Thrown in against Steve Clarke’s side, the crowds in N17 weren’t entirely sure what to expect. All knew that Vertonghen came with a heady reputation, but after the retirement of Ledley King, the injury to Younes Kaboul and the manager’s seeming rejection of Michael Dawson, it’s fair to say that the Belgian was under a fair bit of pressure to perform. His every move was likely to come in for some fair scrutiny. Good job he passed with flying colours then.
Dominant in the air and comfortable on the ground, Vertonghen looks as if he’s been playing for Spurs for years. It may sound like hyperbole, considering Tottenham have leaked three late goals in three consecutive games, but it isn’t entirely representative of the ex-Ajax man’s performances. He played his part, as the entire team did, in a collective jangling of nerves and lack of bottle, as Spurs conceded late against both West Brom and Norwich at home.
But for the most part, Vertonghen has been a picture of real class and composure. He’s been more than comfortable at receiving the ball from Brad Friedel in either acres of space or under pressure and he’s been a crucial component in Spurs’ newfound penchant for keeping possession. It’s hardly as if they were route one under Harry Redknapp, but the occurring diagonal from either Friedel, Dawson or Kaboul, has made way for Vertonghen’s cool pass out to midfield.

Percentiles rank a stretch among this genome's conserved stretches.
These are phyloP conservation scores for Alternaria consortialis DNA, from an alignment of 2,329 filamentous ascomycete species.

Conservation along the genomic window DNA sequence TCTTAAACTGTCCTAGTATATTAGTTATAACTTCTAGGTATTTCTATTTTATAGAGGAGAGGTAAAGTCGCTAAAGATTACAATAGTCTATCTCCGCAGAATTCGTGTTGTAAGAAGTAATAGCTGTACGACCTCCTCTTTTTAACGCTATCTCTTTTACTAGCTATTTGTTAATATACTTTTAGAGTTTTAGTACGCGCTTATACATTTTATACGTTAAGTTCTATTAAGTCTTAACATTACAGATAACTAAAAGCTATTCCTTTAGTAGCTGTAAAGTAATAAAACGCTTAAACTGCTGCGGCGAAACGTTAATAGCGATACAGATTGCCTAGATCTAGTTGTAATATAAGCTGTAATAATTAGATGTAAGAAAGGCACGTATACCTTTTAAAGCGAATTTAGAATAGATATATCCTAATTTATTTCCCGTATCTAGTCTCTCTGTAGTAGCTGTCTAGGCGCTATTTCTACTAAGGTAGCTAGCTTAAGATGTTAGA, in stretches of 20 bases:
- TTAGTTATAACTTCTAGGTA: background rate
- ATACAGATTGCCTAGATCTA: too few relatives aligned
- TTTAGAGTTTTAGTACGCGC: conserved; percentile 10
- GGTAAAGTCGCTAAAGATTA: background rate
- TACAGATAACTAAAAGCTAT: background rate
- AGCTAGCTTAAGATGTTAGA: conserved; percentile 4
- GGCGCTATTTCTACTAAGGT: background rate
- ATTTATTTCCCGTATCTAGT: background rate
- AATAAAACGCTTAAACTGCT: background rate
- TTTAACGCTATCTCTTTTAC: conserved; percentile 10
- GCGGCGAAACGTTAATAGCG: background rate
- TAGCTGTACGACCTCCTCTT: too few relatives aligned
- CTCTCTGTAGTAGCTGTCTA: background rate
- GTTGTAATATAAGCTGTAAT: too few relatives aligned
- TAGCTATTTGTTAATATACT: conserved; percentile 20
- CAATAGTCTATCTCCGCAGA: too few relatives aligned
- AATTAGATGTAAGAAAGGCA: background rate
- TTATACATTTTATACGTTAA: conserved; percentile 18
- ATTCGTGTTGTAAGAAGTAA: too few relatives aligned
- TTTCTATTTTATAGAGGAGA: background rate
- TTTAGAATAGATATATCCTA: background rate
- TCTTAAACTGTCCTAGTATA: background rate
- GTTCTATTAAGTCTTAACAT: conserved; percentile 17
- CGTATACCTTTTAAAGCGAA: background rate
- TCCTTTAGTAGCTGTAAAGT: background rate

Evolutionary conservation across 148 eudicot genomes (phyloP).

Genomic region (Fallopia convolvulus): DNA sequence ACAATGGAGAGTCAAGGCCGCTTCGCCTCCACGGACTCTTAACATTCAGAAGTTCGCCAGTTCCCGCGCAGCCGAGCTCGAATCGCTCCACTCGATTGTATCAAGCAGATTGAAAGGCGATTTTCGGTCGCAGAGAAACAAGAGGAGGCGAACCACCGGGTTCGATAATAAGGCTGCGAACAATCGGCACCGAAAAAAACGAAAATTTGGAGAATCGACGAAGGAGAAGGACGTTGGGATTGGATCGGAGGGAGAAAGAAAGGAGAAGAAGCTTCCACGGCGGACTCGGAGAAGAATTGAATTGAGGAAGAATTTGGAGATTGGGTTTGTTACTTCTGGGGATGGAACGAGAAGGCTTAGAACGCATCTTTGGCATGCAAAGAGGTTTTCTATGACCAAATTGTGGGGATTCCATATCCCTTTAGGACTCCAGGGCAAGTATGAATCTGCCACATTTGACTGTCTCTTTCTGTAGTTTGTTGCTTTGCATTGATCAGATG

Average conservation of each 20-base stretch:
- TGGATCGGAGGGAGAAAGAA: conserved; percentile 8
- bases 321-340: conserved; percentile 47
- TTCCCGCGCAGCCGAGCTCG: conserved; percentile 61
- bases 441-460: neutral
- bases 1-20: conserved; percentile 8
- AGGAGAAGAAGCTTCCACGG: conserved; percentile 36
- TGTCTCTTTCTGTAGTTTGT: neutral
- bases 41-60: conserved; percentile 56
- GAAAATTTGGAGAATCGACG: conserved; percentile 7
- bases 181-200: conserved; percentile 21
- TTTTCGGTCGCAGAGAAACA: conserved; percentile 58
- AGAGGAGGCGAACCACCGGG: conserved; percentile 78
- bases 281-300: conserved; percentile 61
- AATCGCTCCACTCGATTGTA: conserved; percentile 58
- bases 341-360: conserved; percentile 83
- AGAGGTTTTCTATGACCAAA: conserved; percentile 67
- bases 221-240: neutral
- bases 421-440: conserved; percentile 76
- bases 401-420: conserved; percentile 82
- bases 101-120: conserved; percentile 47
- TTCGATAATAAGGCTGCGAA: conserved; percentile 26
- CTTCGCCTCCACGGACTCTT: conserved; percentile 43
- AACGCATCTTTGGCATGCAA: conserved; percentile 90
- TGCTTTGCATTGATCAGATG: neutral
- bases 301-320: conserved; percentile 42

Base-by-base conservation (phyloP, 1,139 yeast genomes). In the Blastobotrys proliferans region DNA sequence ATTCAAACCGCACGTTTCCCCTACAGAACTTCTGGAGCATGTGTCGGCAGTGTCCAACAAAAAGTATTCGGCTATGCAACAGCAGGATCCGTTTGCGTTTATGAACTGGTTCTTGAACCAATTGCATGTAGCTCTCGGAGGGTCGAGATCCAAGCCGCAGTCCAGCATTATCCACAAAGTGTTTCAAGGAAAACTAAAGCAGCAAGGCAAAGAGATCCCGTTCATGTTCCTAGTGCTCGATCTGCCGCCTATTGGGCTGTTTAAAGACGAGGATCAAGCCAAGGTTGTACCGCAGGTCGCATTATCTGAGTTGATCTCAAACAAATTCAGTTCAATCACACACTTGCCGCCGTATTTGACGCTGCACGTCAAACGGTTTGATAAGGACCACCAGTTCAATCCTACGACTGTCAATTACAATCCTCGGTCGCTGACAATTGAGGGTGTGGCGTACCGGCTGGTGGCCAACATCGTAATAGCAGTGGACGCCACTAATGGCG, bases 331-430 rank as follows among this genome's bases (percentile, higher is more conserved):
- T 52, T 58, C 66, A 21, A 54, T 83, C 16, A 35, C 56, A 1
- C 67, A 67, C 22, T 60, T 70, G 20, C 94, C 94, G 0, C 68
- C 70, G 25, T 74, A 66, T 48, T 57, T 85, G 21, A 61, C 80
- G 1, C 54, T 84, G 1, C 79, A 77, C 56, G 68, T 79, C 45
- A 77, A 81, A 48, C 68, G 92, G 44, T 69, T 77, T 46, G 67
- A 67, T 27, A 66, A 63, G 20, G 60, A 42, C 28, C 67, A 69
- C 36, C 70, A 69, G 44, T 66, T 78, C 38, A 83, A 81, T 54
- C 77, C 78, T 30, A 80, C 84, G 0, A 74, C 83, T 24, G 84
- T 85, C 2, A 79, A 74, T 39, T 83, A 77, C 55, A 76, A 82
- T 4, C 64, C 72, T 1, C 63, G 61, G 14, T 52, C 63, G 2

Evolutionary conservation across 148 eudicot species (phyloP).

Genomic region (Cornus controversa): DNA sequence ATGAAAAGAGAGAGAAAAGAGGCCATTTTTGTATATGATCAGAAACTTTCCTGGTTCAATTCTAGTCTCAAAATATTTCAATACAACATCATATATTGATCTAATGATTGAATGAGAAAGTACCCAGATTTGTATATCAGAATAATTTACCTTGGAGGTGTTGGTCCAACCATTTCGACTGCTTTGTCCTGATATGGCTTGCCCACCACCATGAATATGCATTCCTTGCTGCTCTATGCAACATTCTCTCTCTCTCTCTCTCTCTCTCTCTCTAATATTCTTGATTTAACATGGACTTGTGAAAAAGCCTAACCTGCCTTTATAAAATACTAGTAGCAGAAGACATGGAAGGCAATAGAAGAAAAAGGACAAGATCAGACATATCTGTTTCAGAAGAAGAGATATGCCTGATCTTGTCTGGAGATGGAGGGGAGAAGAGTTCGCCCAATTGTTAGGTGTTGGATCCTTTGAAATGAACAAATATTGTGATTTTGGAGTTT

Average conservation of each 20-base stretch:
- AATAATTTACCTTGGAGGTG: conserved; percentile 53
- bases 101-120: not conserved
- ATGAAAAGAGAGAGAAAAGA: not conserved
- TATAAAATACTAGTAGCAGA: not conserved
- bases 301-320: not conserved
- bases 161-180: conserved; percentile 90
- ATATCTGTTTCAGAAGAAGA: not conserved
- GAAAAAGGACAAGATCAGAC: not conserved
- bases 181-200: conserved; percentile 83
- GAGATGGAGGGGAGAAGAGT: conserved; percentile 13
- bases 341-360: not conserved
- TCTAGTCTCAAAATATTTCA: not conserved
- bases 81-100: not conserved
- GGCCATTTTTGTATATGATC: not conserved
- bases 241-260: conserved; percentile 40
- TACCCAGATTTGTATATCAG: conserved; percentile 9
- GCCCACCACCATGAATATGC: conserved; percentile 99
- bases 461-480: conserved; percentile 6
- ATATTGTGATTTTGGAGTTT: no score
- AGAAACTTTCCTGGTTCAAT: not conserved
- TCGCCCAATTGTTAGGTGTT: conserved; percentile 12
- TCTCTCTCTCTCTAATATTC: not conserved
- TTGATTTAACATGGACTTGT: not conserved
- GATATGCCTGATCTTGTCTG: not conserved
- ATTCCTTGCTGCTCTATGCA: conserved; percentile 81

Again, Spurs may have baulked late under two late bombardments in their home games, but it certainly wasn’t through lack of trying on Vertonghen’s part. Indeed, in the air against Norwich at White Hart Lane, he was statistically, the most aerially dominant player in Europe, winning 11 out of 12 (92%) of his aerial duels. He can be relied on to do the basics right and roll his sleeves up, as well as the more technical elements that Villas-Boas demands. A trait that has already earned respect in the white half of North London.
And the cherry on the cake for supporters has been the glimpses Vertonghen has given of the other side of his game. The Belgian has shown his ability to drive forward from the heart of defense several times and his previous goal record is no fluke. He has genuine ability and with Sandro’s awareness to fill in for him during his rampages, we shouldn’t see the sort of damage that one Younes Kaboul often inflicted on similar ventures, during his first spell with the club.
Of course, for all his praise, Vertonghen must show he can maintain his superb start to proceedings. There will be several, much harder tests ahead and we’ve seen on countless occasions how a great Premier League start can often be counterbalanced by a mid-season fade.
But from what we’ve seen so far, Spurs fans can be overjoyed with their new centre-half. He hasn’t needed to be eased in to Premier League life or any period of acclimatization. It appears he got that well of the way this summer. Tottenham’s season finally got off the ground with a 3-1 win against Reading on Sunday. If Vertonghen can carry on his early season form, it can’t be long before we finally start seeing those elusive clean sheets.
How do you feel about Jan Vertonghen’s Premier League start? Does he look the real deal or is it too much praise too soon for the big Belgian? Let me know what you think on Twitter: follow @samuel_antrobus and get the Spurs chat going.